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Logo of Phnom Penh Post newspaper Phnom Penh Post - Journos demand apology

Members of the press gather at the entrance to the Senate in Phnom Penh as politicians depart after a political meeting in 2014.
Members of the press gather at the entrance to the Senate in Phnom Penh as politicians depart after a political meeting in 2014. Heng Chivoan

Journos demand apology

A group representing more than 20 media organisations yesterday appealed for the government to intervene after commentators on Radio ABC Cambodia described journalists as “thieves”.

The group, including the Union of Journalist Federations of Cambodia, penned a letter urging Information Minister Khieu Kanharith to immediately “educate” staff of Radio ABC 107.5, claiming they had smeared journalists and public officials alike in recent days.

The letter requested a public apology from ABC Radio owner Seng Bunveng, known by the nickname “Aja A”, pointing out that the station had slammed doctors as “terrible”, KTV workers as “prostitutes” and journalists as “thieves”.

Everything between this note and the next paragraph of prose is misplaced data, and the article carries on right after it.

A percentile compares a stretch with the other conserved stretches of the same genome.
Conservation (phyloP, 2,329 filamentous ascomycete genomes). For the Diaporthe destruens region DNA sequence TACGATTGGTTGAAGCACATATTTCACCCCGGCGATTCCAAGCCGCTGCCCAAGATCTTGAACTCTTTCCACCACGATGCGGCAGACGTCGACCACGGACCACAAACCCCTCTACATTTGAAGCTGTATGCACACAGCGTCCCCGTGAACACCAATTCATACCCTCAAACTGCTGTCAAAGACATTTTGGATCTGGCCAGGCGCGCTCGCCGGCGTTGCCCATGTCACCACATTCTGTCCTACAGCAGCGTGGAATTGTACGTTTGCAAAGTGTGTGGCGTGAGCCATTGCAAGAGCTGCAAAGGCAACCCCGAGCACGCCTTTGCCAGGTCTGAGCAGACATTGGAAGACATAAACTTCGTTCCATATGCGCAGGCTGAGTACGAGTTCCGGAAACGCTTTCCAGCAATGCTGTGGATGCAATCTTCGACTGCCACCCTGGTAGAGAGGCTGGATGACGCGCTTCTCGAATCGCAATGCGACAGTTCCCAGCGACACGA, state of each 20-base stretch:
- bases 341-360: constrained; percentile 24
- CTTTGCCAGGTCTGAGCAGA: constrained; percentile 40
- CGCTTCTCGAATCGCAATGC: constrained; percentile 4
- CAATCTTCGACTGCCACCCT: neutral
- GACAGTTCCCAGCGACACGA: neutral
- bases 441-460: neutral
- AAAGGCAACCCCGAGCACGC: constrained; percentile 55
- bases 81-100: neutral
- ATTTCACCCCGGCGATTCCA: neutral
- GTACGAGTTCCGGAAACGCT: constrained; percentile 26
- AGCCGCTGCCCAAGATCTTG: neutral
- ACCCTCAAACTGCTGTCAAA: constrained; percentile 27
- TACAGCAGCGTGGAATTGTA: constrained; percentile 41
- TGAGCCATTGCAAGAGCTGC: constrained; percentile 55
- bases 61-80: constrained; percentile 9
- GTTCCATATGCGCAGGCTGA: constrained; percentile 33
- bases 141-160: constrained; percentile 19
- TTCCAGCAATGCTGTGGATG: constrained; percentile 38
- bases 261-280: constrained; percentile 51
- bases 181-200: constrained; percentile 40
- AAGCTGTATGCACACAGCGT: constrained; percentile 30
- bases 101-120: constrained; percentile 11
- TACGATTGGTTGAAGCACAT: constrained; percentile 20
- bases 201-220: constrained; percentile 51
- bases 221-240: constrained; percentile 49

Aja A could not be reached yesterday but, in one of the offending commentaries, said “everyone knows that some journalists extort the money illegally”, and suggested journalists wrote favourable reports only when they were presented with envelopes full of cash.

Moeun Chhean Nariddh, director of the Cambodian Institute for Media Studies, said that while it was not fair to paint all journalists with the same brush, many were indeed extortionists or thieves, as the radio commentators claimed.

“Some journalists in the provinces are not on payroll, so they try to make a little bit of money, for example, by taking bribes from illegal timber traders or other businesses.”

He also noted that journalists demanding a public apology or filing a lawsuit – also flagged as an option – was counter to their mandate. “We are in the profession that promotes freedom of expression . . . They may ask for a correction or they can issue a statement to clarify.”

Additional reporting by Erin Handley

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